WASHINGTON A former White House official reportedly conspiring to foment a war between America and Iran says he is being falsely accused.
In his first interview since leaving Vice President Cheney's office, David Wurmser denied a story published in the October 1 issue of Newsweek alleging that he said last spring that the vice president was considering a plan to press Israel to strike Iranian nuclear targets, including the site at Natanz Iran's central facility for uranium enrichment. Newsweek reported that the plan was to be an effort to "provoke Tehran into lashing out," which in turn would have created the pretext for America to launch military strikes on a wider range of targets in Iran. The account was first reported in May on the Web log of a senior fellow of the New America Foundation, Steve Clemons.
When asked about the Newsweek story, Mr. Wurmser said, "That conspiracy is unrecognizable to anything I have ever seen or heard or done. The vice president simply does not traffic in insubordination."
Mr. Wurmser who advised Mr. Cheney on Middle Eastern issues declined to elaborate on his discussions with Mr. Cheney about Iran's nuclear program. "There is a trust between the vice president and his closest staff," he said, "and I have no intention of ever betraying that trust."
Yesterday, Mr. Clemons said he stood by his story but declined to offer further comment. A spokeswoman for Newsweek also said the magazine stood by its account.
Allegations that Mr. Wurmser, the vice president, and other American neoconservatives are attempting to spark a war with Iran have been amplified by leftist bloggers in recent weeks.
In August, a New York University professor, Barnett Rubin, posted an item on his blog alleging that the vice president would use September to roll out a campaign to build public support for war with Iran.
Another professor, Juan Cole of the University of Michigan, also picked up topic. He wrote on Salon.comthis week that the "real reason" the visit of Iran's president to New York was controversial was because "the American right has decided the United States needs to go to war against Iran."
Mr. Wurmser, who has become a focus of attention for many at both political extremes, said yesterday that much of the anonymously sourced news about him and the administration printed in the last six years has been incorrect.
He said, "There has been an unbelievable amount of disinformation put out by people inside the government and outside the government that has no relation to what really is going on inside the government, starting with the special policy analysis unit set up in the Pentagon right after 9/11 to study terror networks, not just Iraq's sponsorship of terrorism, all the way to the current reports on a conspiracy to get us into a war with Iran."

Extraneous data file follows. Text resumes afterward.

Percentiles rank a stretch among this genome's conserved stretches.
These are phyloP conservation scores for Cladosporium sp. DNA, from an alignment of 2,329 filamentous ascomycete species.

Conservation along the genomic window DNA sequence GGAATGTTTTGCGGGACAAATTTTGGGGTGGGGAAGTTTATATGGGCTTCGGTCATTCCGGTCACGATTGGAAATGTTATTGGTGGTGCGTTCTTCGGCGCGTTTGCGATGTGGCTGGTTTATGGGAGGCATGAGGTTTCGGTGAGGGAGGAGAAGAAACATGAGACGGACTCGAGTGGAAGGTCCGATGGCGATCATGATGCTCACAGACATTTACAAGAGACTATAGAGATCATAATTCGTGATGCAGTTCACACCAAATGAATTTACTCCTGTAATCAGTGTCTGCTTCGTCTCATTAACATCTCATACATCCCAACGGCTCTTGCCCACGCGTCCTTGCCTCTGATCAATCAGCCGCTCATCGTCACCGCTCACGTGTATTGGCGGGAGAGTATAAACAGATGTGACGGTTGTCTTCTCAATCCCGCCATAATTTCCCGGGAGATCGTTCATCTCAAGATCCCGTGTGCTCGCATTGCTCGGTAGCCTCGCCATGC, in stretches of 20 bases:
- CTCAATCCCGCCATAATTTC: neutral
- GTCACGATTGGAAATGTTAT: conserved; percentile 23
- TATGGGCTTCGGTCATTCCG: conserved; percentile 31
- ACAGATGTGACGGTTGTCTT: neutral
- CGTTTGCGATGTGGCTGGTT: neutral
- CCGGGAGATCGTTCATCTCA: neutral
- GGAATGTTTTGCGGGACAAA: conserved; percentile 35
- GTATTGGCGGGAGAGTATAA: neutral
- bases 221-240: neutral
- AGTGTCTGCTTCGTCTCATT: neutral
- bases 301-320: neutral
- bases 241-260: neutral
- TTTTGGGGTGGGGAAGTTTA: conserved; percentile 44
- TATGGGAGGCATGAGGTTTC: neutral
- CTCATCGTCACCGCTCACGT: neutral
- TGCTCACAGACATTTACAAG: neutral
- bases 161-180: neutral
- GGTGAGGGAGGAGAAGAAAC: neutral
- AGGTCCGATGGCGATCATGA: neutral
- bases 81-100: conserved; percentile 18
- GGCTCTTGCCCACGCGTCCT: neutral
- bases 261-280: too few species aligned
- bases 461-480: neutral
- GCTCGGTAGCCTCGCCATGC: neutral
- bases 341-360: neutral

Mr. Wurmser was a founding analyst of the Pentagon unit created to study those terror networks. The president's critics alleged that the operation was to be an effort to gin up the war that toppled Saddam Hussein by drawing tenuous links between Saddam and Osama bin Laden. However, none of the analysis from Mr. Wurmser's unit was included in the consensus intelligence products developed by the National Intelligence Council and shared with Congress and later the U.N. Security Council in the speech delivered by Colin Powell before "Operation Iraqi Freedom."
According to Mr. Wurmser, "the purpose of the study was to challenge the reigning assumptions that governed not only intelligence but policy. Events since have borne out that this sort of activity is essential. The bulk of the work of that unit has never been revealed, not even the links between Saddam and Al Qaeda. I remain confident that history will judge the unit's work favorably."
Mr. Wurmser said that when Newsweek reporters called his home and spoke with his wife, Meyrav Wurmser who is a Hudson Institute scholar a reporter claimed to have documentary evidence of the conversation about Mr. Cheney's Iran plan.
"I dare Newsweek to publish the transcripts and attribute them to their authors," he said. "I am confident they cannot be real."